Dividend stock investors have coined a couple of terms to categorize companies that have achieved certain feats when it comes to their valuation and dividend track record. These include:

  • Dividend kings: Companies with a market cap (the total market value of all the company's shares of stock) of at least $3 billion that have increased their dividend payments each of the 50 past years
  • Dividend aristocrats: S&P 500 companies that have increased their dividends without fail each of the previous 25 years

You will often see people talking about kings and aristocrats when it comes to dividend investing, but stocks with the highest dividends aren't the only ones to investigate. Below is a list of 18 popular stocks that pay dividends to help you start your dividend stock research. Considering these, among others that fit your goals, might help you find dividend stocks you want to invest in.

Company Symbol Dividend king or aristocrat? Dividend Dividend Yield
Altria Group MO Dividend king $3.76 8.52%
Apple AAPL No $0.92 0.63%
AT&T T Dividend aristocrat $1.12 5.56%
BP BP No $1.44 3.97%
Carlisle Companies, Inc. CSL No $3.00 1.21%
Chevron Corp. CVX Dividend aristocrat $6.04 3.37%
Coca-Cola Co KO Dividend king $1.76 2.91%
International Business Machines Corp IBM Dividend aristocrat $6.60 4.91%
Johnson & Johnson JNJ Dividend king $4.52 2.69%
Microsoft Corp MSFT No $2.72 1.10%
Pfizer Inc PFE No $1.64 3.75%
Procter & Gamble Co PG Dividend king $3.64 2.60%
U.S. Bancorp USB No $1.92 3.93%
Verizon VZ No $2.60 6.42%
WP Carey Inc WPC No $4.28 4.98%
J.M. Smucker SJM Dividend aristocrat $4.08 2.72%
Nordson NDSN Dividend aristocrat
$2.60 1.09%
C.H. Robinson Worldwide CHRW Dividend aristocrat
$2.44 2.49%

All rates and numbers are accurate as of Jan 27, 2023.


How do I make $500 a month in dividends?

If you want to receive $500 every month, you would need to own enough dividend stocks to have at least one that pays out dividends in every month of the year. Once you identify that list of stocks, then it’s a matter of some basic math and purchasing the proper number of shares.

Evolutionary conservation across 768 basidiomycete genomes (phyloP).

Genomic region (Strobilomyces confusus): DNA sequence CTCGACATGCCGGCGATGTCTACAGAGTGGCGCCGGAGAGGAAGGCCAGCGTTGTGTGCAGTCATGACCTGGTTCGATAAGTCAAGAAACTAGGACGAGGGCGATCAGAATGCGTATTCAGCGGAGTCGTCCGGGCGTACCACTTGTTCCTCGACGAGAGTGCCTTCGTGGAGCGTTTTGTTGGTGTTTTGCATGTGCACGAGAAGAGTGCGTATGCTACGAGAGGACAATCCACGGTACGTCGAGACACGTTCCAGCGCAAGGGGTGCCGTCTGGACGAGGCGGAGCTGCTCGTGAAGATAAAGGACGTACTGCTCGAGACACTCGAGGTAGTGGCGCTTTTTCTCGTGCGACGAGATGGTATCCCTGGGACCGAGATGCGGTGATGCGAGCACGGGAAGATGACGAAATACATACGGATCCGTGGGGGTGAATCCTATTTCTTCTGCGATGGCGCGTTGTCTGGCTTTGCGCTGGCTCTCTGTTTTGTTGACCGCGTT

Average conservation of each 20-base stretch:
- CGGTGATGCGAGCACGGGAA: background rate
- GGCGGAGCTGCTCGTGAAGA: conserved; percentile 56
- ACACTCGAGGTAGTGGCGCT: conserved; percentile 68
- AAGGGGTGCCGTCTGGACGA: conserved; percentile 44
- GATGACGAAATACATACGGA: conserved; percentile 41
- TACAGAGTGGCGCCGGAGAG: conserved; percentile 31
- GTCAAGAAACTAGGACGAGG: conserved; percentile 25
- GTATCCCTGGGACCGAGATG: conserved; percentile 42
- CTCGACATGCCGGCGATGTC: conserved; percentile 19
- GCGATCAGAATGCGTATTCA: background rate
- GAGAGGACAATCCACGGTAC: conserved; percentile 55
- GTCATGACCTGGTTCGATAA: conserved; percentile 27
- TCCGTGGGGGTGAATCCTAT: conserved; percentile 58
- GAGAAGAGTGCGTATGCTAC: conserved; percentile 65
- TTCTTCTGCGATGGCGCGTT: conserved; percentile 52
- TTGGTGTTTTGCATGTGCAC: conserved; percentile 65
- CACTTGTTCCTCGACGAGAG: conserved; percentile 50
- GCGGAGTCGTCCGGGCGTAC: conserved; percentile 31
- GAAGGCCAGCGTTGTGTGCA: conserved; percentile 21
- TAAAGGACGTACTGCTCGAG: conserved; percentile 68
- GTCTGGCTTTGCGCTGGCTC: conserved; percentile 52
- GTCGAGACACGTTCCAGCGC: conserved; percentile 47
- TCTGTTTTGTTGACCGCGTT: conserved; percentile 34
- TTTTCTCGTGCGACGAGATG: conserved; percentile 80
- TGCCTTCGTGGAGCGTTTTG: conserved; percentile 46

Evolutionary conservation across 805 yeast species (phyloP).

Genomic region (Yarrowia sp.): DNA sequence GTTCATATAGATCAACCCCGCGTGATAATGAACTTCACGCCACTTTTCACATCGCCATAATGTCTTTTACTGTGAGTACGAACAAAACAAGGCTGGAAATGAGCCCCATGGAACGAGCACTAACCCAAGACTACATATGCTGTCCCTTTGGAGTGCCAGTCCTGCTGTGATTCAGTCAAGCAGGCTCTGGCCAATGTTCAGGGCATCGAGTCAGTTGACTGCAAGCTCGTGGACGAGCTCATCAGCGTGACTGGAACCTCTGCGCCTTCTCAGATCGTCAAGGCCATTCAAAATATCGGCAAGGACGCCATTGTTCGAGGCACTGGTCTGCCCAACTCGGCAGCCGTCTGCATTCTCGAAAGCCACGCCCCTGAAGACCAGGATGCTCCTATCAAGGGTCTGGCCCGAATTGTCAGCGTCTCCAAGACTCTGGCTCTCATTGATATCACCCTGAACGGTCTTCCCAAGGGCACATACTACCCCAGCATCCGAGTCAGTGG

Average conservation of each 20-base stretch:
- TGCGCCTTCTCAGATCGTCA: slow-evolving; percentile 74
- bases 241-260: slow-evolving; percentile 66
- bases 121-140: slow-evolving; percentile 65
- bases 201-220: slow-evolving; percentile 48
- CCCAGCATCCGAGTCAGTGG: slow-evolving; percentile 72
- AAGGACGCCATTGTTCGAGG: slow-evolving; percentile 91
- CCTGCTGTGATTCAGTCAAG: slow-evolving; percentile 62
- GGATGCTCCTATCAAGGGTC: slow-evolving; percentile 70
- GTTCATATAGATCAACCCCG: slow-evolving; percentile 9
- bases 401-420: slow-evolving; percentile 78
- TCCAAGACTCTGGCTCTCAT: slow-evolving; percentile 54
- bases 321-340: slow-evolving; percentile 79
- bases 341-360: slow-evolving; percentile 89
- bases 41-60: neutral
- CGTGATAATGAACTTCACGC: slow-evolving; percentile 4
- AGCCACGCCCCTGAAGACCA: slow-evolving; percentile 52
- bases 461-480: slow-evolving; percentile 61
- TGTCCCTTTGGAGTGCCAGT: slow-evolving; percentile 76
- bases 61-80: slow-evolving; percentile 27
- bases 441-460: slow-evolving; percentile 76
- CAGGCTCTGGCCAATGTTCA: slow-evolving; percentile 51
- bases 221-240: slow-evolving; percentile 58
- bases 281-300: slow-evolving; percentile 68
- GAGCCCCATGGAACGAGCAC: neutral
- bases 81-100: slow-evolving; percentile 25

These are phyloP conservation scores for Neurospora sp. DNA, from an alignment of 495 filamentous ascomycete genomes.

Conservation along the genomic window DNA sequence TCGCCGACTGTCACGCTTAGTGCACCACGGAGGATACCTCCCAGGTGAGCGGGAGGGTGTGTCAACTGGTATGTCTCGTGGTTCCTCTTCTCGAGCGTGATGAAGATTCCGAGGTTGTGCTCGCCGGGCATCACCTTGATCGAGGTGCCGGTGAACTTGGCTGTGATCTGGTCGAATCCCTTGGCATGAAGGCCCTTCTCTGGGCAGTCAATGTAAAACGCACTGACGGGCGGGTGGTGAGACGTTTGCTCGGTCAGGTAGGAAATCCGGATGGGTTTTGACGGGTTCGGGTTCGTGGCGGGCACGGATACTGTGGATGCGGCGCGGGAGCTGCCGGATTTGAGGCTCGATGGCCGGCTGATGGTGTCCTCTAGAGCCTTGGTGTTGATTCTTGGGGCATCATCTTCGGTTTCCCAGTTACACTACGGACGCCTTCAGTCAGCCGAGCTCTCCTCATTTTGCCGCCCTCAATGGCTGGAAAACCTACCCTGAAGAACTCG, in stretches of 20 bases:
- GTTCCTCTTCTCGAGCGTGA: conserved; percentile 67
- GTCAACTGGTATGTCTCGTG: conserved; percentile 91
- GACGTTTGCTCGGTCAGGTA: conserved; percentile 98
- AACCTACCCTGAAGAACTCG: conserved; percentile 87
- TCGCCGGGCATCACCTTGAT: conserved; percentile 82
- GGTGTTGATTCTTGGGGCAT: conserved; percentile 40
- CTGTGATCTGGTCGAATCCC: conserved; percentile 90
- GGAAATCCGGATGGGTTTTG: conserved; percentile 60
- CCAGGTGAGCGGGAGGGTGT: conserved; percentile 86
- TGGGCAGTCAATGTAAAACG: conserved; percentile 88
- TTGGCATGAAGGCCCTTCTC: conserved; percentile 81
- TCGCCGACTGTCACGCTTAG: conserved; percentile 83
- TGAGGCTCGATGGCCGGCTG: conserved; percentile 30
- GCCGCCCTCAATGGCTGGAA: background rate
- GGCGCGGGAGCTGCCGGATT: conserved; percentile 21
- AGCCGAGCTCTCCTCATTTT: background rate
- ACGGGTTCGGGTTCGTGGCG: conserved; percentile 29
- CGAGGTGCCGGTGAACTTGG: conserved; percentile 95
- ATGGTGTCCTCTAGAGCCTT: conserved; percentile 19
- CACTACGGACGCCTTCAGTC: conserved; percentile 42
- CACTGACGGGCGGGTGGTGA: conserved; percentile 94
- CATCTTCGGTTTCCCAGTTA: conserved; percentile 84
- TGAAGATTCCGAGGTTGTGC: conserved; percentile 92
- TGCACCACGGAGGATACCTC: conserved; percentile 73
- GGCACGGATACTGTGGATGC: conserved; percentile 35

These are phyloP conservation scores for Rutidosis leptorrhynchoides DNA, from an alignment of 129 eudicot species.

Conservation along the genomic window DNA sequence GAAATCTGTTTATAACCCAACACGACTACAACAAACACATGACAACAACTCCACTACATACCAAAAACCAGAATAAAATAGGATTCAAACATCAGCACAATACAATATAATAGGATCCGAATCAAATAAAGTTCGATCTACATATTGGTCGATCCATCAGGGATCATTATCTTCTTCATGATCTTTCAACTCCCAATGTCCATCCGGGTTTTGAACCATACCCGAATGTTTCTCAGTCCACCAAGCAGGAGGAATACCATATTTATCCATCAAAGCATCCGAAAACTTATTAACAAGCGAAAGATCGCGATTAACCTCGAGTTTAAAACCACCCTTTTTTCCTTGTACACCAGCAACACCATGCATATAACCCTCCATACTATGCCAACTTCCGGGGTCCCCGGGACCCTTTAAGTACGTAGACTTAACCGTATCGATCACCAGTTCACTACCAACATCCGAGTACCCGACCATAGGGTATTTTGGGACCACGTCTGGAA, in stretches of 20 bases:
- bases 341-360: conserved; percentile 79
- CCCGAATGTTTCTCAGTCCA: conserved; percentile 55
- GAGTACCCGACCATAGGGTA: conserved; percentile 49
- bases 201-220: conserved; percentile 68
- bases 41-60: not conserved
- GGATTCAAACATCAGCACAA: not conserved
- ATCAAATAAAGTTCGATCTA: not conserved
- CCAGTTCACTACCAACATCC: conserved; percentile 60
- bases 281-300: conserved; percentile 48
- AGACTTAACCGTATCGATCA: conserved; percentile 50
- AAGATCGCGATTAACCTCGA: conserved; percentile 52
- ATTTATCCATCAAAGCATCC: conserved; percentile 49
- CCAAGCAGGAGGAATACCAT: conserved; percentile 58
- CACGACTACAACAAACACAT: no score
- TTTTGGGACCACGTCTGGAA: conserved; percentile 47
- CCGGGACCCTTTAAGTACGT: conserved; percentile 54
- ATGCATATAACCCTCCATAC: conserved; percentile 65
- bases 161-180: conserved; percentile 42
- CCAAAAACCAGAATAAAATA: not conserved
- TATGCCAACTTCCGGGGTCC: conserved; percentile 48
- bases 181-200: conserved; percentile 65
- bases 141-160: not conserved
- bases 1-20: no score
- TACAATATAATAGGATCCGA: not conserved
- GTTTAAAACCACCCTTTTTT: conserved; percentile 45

First, look at the dividend payouts in a given month. Then take $500 and divide it by the dividend payout to figure out the number of shares you need of that stock to earn the $500 dividend that month. That’s how many shares you would need to purchase. You would need to repeat this process with each month of the year.

Is dividend investing a good strategy?

Dividend investing might be a good strategy if it fits your personal finance goals. Some people may choose to reinvest dividends to grow their portfolio while others use dividend payments as income.

However, all investing, including dividend investing, comes with risks. Companies are not forced to pay out dividends and could stop their dividend payouts at any time. If you rely on those dividends as income, this could pose a significant risk to your investing strategy or financial situation.

How long do you have to hold a stock to get the dividend?

Figuring out if you should receive a dividend from a stock is straightforward. When a company announces a dividend date, it sets a record date. Then the stock exchange that the stock is traded on uses that record date to set an ex-dividend date. The ex-dividend date is usually one business day before the record date.

To receive a dividend payment from owning the stock, you must hold it before the ex-dividend date. If you purchase the stock on the ex-dividend date, you will not receive the current dividend payment. However, you should receive future dividend payments as long as you are still a shareholder before the next ex-dividend date.

Bottom line

Figuring out exactly how to invest money can be difficult when you have so many options to choose from. Whether they are short- or long-term investors, people looking for a stream of income may narrow down their options if they decide to invest in dividend stocks or dividend funds.

Before you decide to become an income investor and get into dividend stocks, make sure they help you meet your investing goals. If they do, then take the time to research the best dividend stocks or funds for those specific goals.


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Author Details

Lance Cothern

Lance Cothern, CPA is a personal finance writer and founder of MoneyManifesto.com. Lance's work covering several personal finance topics has been published in U.S. News & World Report, Business Insider, Credit Karma, Investopedia, and several other publications.